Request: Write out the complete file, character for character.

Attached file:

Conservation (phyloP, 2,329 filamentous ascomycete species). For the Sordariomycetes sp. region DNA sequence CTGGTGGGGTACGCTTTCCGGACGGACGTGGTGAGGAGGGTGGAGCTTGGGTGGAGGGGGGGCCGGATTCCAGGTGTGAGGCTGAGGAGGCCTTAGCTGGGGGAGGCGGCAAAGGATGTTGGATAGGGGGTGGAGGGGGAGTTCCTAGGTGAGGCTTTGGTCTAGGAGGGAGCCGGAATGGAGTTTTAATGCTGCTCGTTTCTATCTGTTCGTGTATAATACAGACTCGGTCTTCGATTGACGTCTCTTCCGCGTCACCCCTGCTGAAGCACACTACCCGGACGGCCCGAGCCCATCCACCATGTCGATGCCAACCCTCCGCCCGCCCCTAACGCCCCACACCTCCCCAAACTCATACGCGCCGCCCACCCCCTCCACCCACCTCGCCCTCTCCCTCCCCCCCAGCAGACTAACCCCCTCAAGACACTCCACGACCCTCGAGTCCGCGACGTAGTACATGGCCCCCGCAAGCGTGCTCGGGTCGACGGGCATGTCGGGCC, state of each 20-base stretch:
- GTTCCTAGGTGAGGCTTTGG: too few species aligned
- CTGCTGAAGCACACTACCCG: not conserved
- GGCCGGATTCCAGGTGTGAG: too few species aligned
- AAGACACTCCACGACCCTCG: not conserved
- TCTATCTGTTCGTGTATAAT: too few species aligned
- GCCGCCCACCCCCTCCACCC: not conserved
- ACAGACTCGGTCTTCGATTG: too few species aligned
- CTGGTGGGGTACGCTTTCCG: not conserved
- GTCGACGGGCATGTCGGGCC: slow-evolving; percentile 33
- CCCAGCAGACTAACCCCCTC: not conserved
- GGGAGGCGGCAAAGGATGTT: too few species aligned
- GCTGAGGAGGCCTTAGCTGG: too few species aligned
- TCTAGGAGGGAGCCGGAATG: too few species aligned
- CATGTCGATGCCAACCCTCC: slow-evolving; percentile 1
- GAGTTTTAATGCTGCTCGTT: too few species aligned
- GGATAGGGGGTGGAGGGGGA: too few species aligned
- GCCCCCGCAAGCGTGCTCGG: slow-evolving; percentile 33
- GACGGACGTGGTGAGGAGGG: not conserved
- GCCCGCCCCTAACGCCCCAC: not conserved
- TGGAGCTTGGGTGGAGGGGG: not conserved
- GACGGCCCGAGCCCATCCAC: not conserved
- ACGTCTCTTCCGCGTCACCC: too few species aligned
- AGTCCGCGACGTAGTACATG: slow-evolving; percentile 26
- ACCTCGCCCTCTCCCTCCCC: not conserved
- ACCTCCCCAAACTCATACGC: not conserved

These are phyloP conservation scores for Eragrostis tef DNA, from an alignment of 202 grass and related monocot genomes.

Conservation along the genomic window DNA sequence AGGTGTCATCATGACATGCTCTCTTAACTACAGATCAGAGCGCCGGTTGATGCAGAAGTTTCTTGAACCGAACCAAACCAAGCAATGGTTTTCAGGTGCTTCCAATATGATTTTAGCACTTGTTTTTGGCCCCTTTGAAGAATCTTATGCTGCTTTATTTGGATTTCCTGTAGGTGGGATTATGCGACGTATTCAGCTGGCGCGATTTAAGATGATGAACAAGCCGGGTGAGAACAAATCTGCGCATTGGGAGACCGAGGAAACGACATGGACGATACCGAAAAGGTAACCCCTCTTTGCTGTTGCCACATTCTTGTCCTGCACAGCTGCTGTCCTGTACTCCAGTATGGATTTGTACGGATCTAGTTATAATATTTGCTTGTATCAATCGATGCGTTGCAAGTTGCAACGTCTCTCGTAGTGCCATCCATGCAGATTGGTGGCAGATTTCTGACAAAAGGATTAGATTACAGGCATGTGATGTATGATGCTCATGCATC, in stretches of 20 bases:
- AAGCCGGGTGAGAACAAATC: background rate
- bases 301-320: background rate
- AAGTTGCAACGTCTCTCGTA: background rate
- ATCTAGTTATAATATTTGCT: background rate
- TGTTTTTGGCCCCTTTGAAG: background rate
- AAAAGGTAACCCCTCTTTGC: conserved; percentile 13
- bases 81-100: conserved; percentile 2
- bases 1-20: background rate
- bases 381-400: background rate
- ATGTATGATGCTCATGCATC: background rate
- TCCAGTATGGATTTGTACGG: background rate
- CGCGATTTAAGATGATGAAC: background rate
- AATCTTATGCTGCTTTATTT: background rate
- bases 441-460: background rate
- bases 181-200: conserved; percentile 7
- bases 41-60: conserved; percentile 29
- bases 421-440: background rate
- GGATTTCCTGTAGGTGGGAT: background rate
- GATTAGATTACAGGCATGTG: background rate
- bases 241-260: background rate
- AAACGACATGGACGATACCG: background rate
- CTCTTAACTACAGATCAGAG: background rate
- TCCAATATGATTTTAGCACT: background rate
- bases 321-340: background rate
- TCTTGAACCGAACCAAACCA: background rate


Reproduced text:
Conservation (phyloP, 2,329 filamentous ascomycete species). For the Sordariomycetes sp. region DNA sequence CTGGTGGGGTACGCTTTCCGGACGGACGTGGTGAGGAGGGTGGAGCTTGGGTGGAGGGGGGGCCGGATTCCAGGTGTGAGGCTGAGGAGGCCTTAGCTGGGGGAGGCGGCAAAGGATGTTGGATAGGGGGTGGAGGGGGAGTTCCTAGGTGAGGCTTTGGTCTAGGAGGGAGCCGGAATGGAGTTTTAATGCTGCTCGTTTCTATCTGTTCGTGTATAATACAGACTCGGTCTTCGATTGACGTCTCTTCCGCGTCACCCCTGCTGAAGCACACTACCCGGACGGCCCGAGCCCATCCACCATGTCGATGCCAACCCTCCGCCCGCCCCTAACGCCCCACACCTCCCCAAACTCATACGCGCCGCCCACCCCCTCCACCCACCTCGCCCTCTCCCTCCCCCCCAGCAGACTAACCCCCTCAAGACACTCCACGACCCTCGAGTCCGCGACGTAGTACATGGCCCCCGCAAGCGTGCTCGGGTCGACGGGCATGTCGGGCC, state of each 20-base stretch:
- GTTCCTAGGTGAGGCTTTGG: too few species aligned
- CTGCTGAAGCACACTACCCG: not conserved
- GGCCGGATTCCAGGTGTGAG: too few species aligned
- AAGACACTCCACGACCCTCG: not conserved
- TCTATCTGTTCGTGTATAAT: too few species aligned
- GCCGCCCACCCCCTCCACCC: not conserved
- ACAGACTCGGTCTTCGATTG: too few species aligned
- CTGGTGGGGTACGCTTTCCG: not conserved
- GTCGACGGGCATGTCGGGCC: slow-evolving; percentile 33
- CCCAGCAGACTAACCCCCTC: not conserved
- GGGAGGCGGCAAAGGATGTT: too few species aligned
- GCTGAGGAGGCCTTAGCTGG: too few species aligned
- TCTAGGAGGGAGCCGGAATG: too few species aligned
- CATGTCGATGCCAACCCTCC: slow-evolving; percentile 1
- GAGTTTTAATGCTGCTCGTT: too few species aligned
- GGATAGGGGGTGGAGGGGGA: too few species aligned
- GCCCCCGCAAGCGTGCTCGG: slow-evolving; percentile 33
- GACGGACGTGGTGAGGAGGG: not conserved
- GCCCGCCCCTAACGCCCCAC: not conserved
- TGGAGCTTGGGTGGAGGGGG: not conserved
- GACGGCCCGAGCCCATCCAC: not conserved
- ACGTCTCTTCCGCGTCACCC: too few species aligned
- AGTCCGCGACGTAGTACATG: slow-evolving; percentile 26
- ACCTCGCCCTCTCCCTCCCC: not conserved
- ACCTCCCCAAACTCATACGC: not conserved

These are phyloP conservation scores for Eragrostis tef DNA, from an alignment of 202 grass and related monocot genomes.

Conservation along the genomic window DNA sequence AGGTGTCATCATGACATGCTCTCTTAACTACAGATCAGAGCGCCGGTTGATGCAGAAGTTTCTTGAACCGAACCAAACCAAGCAATGGTTTTCAGGTGCTTCCAATATGATTTTAGCACTTGTTTTTGGCCCCTTTGAAGAATCTTATGCTGCTTTATTTGGATTTCCTGTAGGTGGGATTATGCGACGTATTCAGCTGGCGCGATTTAAGATGATGAACAAGCCGGGTGAGAACAAATCTGCGCATTGGGAGACCGAGGAAACGACATGGACGATACCGAAAAGGTAACCCCTCTTTGCTGTTGCCACATTCTTGTCCTGCACAGCTGCTGTCCTGTACTCCAGTATGGATTTGTACGGATCTAGTTATAATATTTGCTTGTATCAATCGATGCGTTGCAAGTTGCAACGTCTCTCGTAGTGCCATCCATGCAGATTGGTGGCAGATTTCTGACAAAAGGATTAGATTACAGGCATGTGATGTATGATGCTCATGCATC, in stretches of 20 bases:
- AAGCCGGGTGAGAACAAATC: background rate
- bases 301-320: background rate
- AAGTTGCAACGTCTCTCGTA: background rate
- ATCTAGTTATAATATTTGCT: background rate
- TGTTTTTGGCCCCTTTGAAG: background rate
- AAAAGGTAACCCCTCTTTGC: conserved; percentile 13
- bases 81-100: conserved; percentile 2
- bases 1-20: background rate
- bases 381-400: background rate
- ATGTATGATGCTCATGCATC: background rate
- TCCAGTATGGATTTGTACGG: background rate
- CGCGATTTAAGATGATGAAC: background rate
- AATCTTATGCTGCTTTATTT: background rate
- bases 441-460: background rate
- bases 181-200: conserved; percentile 7
- bases 41-60: conserved; percentile 29
- bases 421-440: background rate
- GGATTTCCTGTAGGTGGGAT: background rate
- GATTAGATTACAGGCATGTG: background rate
- bases 241-260: background rate
- AAACGACATGGACGATACCG: background rate
- CTCTTAACTACAGATCAGAG: background rate
- TCCAATATGATTTTAGCACT: background rate
- bases 321-340: background rate
- TCTTGAACCGAACCAAACCA: background rate